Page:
Knowing when and how climate change will impact crop production is essential for devising adaptation solutions. Recent advances in methods to measure the potential response of crops to the various effects of weather or climate, combined with crop yield modelling, has opened the door to precise assessments of what could happen – and what we need to do.
In Africa, maize will experience heat stress, drought stress and a shorter crop duration – that is the length of time between planting and harvesting. On the farm, reduced crop duration means that growing seasons may not be long enough to allow maize plants to fully mature, with potentially catastrophic results for farmers and the millions of people who regularly consume maize. One way around this would be to breed maize varieties with shorter crop durations, but we are already lagging behind, according to a new paper published in Nature Climate Change. Researchers asked whether crop breeding – just one of many ways to tackle climate impacts in agriculture – is keeping up with the anticipated impacts on African maize; the answer is a stark “No”, unless we immediately start adapting crops to withstand these changes, and make them immediately made available to farmers.
The study, led by Andy Challinor from the Priestley International Centre for Climate at the University of Leeds, and researchers from Leeds, the International Center for Tropical Agriculture (CIAT) and the International Maize and Improvement Center (CIMMYT), points out that the current pipeline for breeding climate-ready maize varieties is not keeping pace with the rate of climate change. Shorter crop durations are projected to become a reality by 2031 in many locations, causing potential reduction in yield for most of Africa. But it can take up to 30 years for new varieties to be developed, delivered and adopted by farmers.
One way to better match maize varieties to a warming climate is to accelerate getting better breeds out to farmers, a process known as Breeding, Delivery and Adoption (BDA), which requires elaborate planning and coordination involving numerous actors and interest groups. The authors suggest that the process could be sped up at all stages using a variety of techniques. The free, international sharing of information and maize samples/germplasm could accelerate selecting the right traits to breed for. Working with farmers to ensure new varieties suit their demands, and finding new ways to help them get new seeds could also help speed things up. The specific opportunities speed things up in any one place is uncertain and highly variable: the process is influenced by local regulations, markets and farmer preferences, as well as the capability (and willingness) of the various actors to make the necessary improvements.
“Investment in agricultural research to develop and disseminate new seed technologies is one of the best investments we can make for climate adaptation,” says Andy Jarvis, a CIAT scientist who leads research on climate-smart agricultural practices for the CGIAR Research Program on Climate Change, Agriculture and Food Security (CCAFS), which funded the study. “Climate funds could be used to help the world’s farmers stay several steps ahead of climate change, with major benefits for global food security,” he said.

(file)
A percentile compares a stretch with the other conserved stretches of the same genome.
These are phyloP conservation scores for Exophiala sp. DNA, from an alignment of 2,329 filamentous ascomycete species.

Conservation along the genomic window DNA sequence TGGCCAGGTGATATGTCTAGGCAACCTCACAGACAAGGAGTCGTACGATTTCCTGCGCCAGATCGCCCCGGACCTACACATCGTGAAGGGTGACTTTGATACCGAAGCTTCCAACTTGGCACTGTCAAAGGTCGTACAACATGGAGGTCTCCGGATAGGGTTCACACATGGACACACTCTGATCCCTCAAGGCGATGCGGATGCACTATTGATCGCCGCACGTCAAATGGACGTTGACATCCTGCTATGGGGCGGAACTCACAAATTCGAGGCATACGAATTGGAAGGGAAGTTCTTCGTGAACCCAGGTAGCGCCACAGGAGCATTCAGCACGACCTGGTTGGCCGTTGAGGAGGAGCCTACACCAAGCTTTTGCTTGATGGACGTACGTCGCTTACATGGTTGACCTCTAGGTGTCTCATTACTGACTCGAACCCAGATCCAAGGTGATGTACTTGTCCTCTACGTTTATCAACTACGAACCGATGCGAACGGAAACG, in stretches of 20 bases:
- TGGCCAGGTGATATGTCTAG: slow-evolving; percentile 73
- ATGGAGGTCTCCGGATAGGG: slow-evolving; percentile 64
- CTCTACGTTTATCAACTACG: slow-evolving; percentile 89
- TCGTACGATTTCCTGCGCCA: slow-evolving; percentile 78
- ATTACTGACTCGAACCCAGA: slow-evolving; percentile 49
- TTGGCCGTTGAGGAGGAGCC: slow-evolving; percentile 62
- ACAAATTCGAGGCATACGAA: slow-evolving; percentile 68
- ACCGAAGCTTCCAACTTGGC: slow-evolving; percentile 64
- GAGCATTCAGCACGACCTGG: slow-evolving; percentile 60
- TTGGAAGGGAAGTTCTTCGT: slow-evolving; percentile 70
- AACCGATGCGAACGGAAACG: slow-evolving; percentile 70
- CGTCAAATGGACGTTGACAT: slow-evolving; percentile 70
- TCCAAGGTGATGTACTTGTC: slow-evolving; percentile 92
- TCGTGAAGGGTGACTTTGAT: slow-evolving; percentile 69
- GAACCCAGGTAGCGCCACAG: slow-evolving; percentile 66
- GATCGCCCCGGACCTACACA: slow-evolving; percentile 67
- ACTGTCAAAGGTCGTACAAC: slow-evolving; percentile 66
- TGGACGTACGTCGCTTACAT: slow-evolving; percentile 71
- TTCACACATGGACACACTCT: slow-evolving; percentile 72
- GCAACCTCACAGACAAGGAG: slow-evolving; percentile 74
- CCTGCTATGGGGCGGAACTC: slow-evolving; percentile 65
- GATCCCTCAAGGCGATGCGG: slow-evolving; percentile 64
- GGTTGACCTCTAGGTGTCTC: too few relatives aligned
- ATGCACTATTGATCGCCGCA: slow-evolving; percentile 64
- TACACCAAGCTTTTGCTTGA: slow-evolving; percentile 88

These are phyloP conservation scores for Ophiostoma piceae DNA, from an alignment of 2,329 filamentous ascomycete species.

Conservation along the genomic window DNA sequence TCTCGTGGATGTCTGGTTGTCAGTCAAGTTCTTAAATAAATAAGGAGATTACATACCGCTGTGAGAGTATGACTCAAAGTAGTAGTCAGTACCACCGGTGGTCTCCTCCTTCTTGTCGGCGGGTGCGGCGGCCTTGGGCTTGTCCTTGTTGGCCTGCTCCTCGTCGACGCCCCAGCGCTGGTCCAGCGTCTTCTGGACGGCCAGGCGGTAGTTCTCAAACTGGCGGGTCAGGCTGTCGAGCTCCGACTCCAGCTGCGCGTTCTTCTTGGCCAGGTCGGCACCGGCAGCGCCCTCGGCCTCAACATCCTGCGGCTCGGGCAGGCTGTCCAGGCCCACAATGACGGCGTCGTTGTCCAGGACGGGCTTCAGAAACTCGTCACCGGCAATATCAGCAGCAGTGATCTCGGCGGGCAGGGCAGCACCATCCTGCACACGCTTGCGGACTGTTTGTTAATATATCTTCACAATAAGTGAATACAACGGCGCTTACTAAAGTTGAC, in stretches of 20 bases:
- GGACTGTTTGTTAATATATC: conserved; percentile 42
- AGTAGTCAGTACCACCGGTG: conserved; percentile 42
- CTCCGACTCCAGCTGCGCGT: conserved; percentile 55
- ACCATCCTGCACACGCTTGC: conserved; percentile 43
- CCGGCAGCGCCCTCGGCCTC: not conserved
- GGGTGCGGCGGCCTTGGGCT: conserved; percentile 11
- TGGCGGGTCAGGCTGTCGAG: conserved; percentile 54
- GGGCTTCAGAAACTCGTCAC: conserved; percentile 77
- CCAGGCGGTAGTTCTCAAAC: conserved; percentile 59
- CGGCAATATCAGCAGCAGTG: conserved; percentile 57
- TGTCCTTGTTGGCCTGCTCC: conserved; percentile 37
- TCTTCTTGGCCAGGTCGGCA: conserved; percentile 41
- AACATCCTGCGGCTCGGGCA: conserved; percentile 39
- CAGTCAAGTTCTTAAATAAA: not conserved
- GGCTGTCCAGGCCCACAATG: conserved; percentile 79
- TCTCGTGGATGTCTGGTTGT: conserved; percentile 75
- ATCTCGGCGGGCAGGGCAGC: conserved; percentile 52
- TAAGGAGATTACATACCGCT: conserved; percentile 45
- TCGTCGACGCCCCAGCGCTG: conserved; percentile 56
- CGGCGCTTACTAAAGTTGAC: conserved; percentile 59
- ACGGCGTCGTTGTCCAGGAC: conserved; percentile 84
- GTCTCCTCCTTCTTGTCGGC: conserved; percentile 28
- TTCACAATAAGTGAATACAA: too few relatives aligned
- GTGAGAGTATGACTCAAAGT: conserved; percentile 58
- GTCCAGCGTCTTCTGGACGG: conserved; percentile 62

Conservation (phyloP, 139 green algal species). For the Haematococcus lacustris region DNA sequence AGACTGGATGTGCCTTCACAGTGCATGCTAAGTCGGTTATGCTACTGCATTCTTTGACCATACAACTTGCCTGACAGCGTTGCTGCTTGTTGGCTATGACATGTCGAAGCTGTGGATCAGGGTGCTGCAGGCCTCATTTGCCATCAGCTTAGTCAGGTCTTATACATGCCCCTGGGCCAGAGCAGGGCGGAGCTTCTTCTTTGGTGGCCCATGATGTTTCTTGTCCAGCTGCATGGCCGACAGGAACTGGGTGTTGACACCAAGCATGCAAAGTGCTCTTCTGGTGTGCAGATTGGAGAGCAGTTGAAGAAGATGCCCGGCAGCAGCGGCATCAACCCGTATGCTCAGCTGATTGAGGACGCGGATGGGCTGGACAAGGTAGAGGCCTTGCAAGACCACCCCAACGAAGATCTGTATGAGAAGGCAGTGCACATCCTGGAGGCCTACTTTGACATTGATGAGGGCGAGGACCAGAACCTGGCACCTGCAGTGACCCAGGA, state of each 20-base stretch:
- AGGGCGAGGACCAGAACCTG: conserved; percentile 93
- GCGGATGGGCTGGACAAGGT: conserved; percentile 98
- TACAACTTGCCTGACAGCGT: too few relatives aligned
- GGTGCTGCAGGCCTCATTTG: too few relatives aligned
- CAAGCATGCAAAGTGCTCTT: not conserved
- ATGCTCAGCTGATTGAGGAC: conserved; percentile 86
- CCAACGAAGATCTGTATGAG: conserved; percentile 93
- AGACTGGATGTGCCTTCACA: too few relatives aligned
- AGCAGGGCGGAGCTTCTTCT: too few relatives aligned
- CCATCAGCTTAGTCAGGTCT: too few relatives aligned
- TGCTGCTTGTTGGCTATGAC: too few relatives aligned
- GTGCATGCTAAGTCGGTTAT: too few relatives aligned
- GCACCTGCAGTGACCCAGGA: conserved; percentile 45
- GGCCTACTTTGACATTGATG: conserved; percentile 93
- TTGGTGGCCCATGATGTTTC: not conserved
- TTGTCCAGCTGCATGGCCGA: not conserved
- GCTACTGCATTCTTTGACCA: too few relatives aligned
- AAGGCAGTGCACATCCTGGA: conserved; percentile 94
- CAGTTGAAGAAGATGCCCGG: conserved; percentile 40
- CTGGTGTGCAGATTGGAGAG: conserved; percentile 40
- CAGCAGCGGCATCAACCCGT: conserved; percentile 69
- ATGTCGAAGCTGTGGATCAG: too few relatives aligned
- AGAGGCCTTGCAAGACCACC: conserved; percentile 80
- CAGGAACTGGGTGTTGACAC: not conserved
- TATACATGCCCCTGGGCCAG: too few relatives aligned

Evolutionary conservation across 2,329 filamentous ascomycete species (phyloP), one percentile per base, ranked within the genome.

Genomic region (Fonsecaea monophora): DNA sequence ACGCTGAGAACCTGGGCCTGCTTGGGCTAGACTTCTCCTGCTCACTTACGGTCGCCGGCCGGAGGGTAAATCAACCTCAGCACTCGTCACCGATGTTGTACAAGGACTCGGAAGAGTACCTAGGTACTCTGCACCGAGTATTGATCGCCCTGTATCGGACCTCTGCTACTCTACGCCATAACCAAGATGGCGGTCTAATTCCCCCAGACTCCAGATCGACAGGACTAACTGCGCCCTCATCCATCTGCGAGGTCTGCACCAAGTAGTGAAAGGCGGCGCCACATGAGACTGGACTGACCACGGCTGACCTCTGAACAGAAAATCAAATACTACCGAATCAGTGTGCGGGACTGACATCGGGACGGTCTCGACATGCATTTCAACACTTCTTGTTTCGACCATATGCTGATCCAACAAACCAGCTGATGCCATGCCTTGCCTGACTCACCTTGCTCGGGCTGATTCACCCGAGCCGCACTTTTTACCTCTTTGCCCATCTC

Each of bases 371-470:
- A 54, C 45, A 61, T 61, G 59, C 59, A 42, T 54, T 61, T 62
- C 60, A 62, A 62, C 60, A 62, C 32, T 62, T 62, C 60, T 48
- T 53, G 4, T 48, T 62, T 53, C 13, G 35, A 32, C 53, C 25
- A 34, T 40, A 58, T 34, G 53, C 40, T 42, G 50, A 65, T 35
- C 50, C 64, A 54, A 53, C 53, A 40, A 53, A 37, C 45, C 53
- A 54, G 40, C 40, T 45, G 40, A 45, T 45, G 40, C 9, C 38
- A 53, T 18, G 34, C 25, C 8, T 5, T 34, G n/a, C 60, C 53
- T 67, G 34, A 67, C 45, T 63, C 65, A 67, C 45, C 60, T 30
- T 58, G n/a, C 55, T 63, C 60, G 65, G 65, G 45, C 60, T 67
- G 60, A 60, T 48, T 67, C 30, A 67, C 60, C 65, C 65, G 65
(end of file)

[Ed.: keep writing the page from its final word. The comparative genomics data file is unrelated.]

Another approach to shorten the overall cycle, independent of BDA time, would be to breed new varieties under elevated temperatures. The challenge here is identifying suitable heat stress sites where trials could be undertaken. Trials can also be conducted in greenhouses which. Data from such trials is already being used to identify donor lines for heat stress.
A final tactic to slow down potential climate impacts is to live up to global warming targets, namely the 1.5 degree ‘safe warming’ target set by the Paris Climate Agreement in 2015. The paper highlights that with the best case (i.e. fastest) BDA times, reducing emissions from our current trajectory would limit global warming by 2050, allowing crop durations to stay within a safe range of variability. But “the longest BDA times lead to projected crop durations well outside of current variability,” say the authors, regardless of the emissions reduction pathway we take.
Looking beyond breeding
Accelerating the development and adoption of improved maize varieties may help African farmers facing shorter crop durations, but more radical transformations will also be needed. Previously, CCAFS scientists found that areas growing nine crops that make up 50% of food production in sub-Saharan Africa would need to rapidly transform in order to keep up with climate change. These transformations could mean using an improved variety, but they may also entail changing the type of crop grown in an area, using improved farming methods, or in extreme circumstances, moving away from agriculture altogether.
And even the most improved crop variety will be fruitless if rains fail completely or if pests and diseases overwhelm it. Many countries are already investing in better insurance products for farmers and more useful and accessible climate information direct to farmers’ mobile phones, empowering farmers to thrive in times of crisis, and make important investments towards becoming more resilient.
This item was cross-posted from the CGIAR Research Program on Climate Change, Agriculture, and Food Security blog.